The Implicit Denial of Infinity

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Chapter 21: Halls

It had been two weeks since Kai had arrived at the hotel, and with that time had come trust. That, and quite a bit of improvement with respect to her wheelchair-using skills. She would have preferred a pair of crutches, she thought, but apparently they had none on hand. The resupply team, who Kai had yet to actually meet, had been unable to procure any. They had, however, been able to bring in some fresh food, and plenty of clean needles. The latter had been far more obvious, as it seemed there was some new reason for her blood to be taken every day. Maxwell had at least proved to be quite good at finding her veins on the first try. Her arms had, however, been perpetually bruised for the past few weeks. She couldn’t say that she enjoyed having her blood taken this often, or that she knew it was safe, but it wasn’t as if she had a choice. No. This was just a part of her life here. A place to stay and two or three meals every day. It wasn’t as if she could leave though. Not only did she need to heal, but something told her that her presence here had stopped being optional the moment her blood had saved Aster.

In regards to Aster, she’d found the nature of their interactions had changed drastically.

After that first, unsupervised visit, she’d found herself unable to get even a moment alone with the alien. There was always someone else in the room, quietly watching. Usually, this was Reese, and on occasion, another woman she’d learned was called Vera. Vera herself was a tall, quiet woman in her mid-forties. A surgeon of some kind, or maybe some sort of researcher. She’d spoken to Kai only a few times, and even then she’d really only spoken when it was time to leave Aster’s room.

At the current moment, however, Kai had taken things into her own hands. The building had been quiet today, and by now she knew the way to Aster’s room. The days of being offensively gated into her room had long passed, and she was trusted to roam the place.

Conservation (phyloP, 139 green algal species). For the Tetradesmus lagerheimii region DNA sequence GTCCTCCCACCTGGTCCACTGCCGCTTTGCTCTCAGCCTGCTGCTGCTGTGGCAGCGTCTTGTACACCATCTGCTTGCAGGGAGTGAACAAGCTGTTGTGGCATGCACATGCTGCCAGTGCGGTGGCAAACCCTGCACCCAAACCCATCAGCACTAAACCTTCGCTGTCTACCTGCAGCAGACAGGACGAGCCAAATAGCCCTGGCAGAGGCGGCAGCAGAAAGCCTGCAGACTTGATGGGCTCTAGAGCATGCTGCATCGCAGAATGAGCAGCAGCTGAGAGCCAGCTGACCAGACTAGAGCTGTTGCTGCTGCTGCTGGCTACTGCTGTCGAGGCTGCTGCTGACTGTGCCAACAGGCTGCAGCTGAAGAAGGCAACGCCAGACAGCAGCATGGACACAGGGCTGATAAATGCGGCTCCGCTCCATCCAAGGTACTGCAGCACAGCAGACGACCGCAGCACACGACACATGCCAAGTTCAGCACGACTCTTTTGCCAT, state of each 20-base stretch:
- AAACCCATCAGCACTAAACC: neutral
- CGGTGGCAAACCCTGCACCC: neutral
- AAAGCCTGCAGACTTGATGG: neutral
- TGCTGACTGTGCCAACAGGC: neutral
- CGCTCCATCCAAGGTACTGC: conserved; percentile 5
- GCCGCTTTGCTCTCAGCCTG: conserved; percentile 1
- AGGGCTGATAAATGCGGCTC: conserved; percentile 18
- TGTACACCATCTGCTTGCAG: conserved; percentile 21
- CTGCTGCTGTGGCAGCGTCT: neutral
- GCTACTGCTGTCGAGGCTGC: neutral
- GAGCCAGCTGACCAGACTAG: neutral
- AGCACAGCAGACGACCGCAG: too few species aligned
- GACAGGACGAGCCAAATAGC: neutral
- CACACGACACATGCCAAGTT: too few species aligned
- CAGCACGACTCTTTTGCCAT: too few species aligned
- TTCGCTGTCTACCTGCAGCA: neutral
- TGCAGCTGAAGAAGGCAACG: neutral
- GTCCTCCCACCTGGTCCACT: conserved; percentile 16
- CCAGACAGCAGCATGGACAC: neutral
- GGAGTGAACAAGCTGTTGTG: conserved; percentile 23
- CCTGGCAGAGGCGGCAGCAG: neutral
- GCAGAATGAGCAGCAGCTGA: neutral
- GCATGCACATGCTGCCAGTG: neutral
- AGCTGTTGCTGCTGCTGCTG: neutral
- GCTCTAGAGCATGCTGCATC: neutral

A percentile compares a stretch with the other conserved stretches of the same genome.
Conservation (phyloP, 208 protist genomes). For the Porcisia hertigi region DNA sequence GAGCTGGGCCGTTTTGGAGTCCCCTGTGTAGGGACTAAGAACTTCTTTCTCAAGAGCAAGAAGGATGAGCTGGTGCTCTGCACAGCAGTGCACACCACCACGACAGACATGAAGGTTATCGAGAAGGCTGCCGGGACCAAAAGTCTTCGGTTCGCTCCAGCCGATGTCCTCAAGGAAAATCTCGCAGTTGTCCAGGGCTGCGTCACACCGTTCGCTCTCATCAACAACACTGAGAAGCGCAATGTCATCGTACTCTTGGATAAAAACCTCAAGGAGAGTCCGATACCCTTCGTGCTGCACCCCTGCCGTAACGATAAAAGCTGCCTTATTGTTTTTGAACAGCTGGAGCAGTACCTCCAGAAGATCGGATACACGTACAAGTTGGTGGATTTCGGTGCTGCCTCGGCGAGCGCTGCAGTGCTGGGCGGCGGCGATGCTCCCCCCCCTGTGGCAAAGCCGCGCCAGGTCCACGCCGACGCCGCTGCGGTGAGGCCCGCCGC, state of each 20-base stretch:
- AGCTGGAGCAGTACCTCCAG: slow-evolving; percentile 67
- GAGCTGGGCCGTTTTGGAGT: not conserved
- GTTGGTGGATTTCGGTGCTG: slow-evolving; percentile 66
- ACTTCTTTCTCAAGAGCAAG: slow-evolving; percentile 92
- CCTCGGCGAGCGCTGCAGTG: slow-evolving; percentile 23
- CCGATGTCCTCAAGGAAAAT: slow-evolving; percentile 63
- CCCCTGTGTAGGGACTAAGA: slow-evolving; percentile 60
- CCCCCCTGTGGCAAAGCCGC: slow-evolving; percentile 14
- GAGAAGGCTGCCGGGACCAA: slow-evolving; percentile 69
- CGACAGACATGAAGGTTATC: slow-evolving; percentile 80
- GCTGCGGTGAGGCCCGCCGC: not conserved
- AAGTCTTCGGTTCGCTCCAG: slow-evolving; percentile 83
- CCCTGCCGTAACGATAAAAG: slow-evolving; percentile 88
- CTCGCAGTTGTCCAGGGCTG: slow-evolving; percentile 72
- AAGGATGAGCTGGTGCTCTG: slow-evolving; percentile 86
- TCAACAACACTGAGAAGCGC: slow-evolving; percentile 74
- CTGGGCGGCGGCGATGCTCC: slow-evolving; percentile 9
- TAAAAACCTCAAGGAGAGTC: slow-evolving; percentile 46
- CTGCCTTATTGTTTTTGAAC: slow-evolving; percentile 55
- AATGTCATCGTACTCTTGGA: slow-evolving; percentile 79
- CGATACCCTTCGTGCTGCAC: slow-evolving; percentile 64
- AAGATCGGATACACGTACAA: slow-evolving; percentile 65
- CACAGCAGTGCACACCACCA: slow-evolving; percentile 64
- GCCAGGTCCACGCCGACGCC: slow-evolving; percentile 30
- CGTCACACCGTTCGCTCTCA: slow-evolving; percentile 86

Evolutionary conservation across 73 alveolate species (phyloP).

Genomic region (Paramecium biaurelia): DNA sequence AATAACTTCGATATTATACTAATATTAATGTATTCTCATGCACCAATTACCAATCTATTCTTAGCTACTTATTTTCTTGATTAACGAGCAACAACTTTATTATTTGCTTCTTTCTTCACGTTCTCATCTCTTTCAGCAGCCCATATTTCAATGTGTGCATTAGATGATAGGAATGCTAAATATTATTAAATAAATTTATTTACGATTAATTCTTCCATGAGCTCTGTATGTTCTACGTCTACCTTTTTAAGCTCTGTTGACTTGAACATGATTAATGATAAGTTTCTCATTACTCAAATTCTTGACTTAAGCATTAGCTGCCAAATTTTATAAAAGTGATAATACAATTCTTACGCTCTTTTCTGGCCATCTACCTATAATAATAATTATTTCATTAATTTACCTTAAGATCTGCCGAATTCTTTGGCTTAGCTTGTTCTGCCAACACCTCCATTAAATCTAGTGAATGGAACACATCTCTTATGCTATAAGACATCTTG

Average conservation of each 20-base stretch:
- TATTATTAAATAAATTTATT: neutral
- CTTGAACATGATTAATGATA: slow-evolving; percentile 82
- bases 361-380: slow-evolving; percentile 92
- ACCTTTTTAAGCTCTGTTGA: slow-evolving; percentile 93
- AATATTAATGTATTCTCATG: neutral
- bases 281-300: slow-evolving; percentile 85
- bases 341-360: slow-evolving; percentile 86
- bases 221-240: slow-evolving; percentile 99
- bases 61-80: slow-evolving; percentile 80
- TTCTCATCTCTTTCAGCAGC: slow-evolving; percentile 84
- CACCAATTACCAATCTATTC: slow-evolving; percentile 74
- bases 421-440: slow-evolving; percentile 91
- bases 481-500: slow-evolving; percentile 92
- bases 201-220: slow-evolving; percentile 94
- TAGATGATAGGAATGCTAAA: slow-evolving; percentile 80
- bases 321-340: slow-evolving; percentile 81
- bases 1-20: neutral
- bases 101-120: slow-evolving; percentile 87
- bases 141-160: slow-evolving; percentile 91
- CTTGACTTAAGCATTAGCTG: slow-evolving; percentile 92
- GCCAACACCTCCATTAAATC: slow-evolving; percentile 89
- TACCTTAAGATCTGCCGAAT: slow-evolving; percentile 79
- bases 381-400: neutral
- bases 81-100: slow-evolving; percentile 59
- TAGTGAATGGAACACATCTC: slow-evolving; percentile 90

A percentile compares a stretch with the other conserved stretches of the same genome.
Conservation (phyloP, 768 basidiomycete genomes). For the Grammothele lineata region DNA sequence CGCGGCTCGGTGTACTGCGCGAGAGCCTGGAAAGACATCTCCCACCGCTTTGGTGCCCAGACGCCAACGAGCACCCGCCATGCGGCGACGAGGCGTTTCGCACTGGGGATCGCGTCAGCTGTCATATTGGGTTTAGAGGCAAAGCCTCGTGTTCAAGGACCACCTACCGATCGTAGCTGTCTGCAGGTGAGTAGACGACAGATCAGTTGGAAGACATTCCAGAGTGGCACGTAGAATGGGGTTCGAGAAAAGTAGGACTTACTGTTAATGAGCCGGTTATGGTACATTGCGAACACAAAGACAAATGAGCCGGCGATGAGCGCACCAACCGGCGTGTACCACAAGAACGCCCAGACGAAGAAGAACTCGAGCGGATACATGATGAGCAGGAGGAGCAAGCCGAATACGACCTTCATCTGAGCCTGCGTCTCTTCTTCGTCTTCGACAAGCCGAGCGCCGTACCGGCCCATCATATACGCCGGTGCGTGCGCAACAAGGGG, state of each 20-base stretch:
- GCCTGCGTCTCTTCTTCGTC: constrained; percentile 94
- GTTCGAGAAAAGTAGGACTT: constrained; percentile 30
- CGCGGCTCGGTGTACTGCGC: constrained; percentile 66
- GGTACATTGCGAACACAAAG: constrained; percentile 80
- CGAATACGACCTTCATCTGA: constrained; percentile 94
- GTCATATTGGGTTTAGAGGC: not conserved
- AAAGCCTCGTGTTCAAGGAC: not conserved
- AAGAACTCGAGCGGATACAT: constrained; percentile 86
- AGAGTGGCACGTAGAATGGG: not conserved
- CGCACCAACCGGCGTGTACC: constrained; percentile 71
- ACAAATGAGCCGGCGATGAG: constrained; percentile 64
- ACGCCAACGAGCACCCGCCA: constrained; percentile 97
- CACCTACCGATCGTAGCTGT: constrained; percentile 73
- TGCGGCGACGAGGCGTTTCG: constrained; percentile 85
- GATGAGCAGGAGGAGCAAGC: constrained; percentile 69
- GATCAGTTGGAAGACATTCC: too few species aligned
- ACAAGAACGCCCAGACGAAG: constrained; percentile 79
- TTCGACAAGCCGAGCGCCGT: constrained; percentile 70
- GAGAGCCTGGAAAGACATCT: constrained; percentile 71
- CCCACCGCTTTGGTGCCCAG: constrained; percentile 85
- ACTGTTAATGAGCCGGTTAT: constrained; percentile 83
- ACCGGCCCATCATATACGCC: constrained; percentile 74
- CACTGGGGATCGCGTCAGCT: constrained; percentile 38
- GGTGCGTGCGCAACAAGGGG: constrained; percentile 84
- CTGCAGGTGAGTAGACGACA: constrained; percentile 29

For the most part, anyway.

She was conveniently intercepted every time she made it up to Aster’s floor, but not today. No. She’d made it to the door, a door that she could assume wasn’t locked. Kai looked over her shoulder and saw no one, then moved to push the handle down and open the door. It swung open without much effort, revealing the shape of Aster, curled up on her side.

“Aster? Aster, you awake?” Kai spoke softly, wheeling herself closer to the bed.

The alien didn’t reply, save for a quiet groan. She didn’t react as Kai reached a hand out to shake her shoulder, save for giving another little grumble.


Finally, Aster rolled over to face her. She looked just about the same as she had before, save for a half-lidded gaze and a slackened jaw.

“Hi..Kai.” Her voice was a drawl, one hand lifting up off the bed to vaguely grasp at Kai. “That rhymes, yes? I like rhymes…” She giggled, then flopping back on the bed.

This was rather troubling.

“Are you feeling alright?”

Aster smiled, giving a nod. She lifted up her other arm, this having an IV placed in the crook of her elbow. “Yes!”

“What’s in there?”

“Don’t know.”

Kai gave a long sigh, annoyance masking her concern. Slowly, she maunevered herself back around the bed, toward the IV stand. The bag was, unfortunately, unlabeled, and even if it had been, Kai didn’t really know the names of many medications anyway.

“How do you feel?”

It was a more specific question, she thought. Perhaps she’d get a more specific answer.

“I feel like I’m…” Aster paused, grinning. “Floating. I want to sleep too.”

Of course. You’ve been drugged. Great.

Kai dragged a hand across her brow.

“How are you feeling?”

“I’m doing fine, Aster.”

“That is good.” The alien languidly rolled onto her back, then moved to partly throw back to covers, lifting an arm in an inviting way. “Come here.”

“What? No.”

“Please?” Her red eyes were pleading, staring at Kai with all the innocence of a puppy.

“What if they come in here? I don’t think I’m allowed in here alone.”

“I will protect you.”

Kai sighed, then extended a hand toward Aster. “How about I hold your hand?”

“Okay.” Despite her clearly sedated state, the alien’s hand flashed out with unnatural speed to grip Kai’s. She gave a powerful tug toward the bed, succeeding in dragging Kai’s chair a few inches and nearly dragging the younger woman out of it. Aster’s brows furrowed together, the creature propping herself up to examine Kai.

“You are hurt.”


Her other hand reached out to press rather painfully on the bruised crook of her arm, earning a yelp from Kai as she tried to pull away. Unfortunately, Aster’s grip did not allow for this.

“Yes. They’ve been taking blood almost every day. I assumed it was going to you.”

“No. No more blood for me. I do not need it.”

That was odd, though she had supposed they were running tests on it anyway. She supposed if she had any scientific background, she’d also want to know if there was anything weird going on with her blood. Actually, she wanted to know anyway.

“Must just be testing it then.”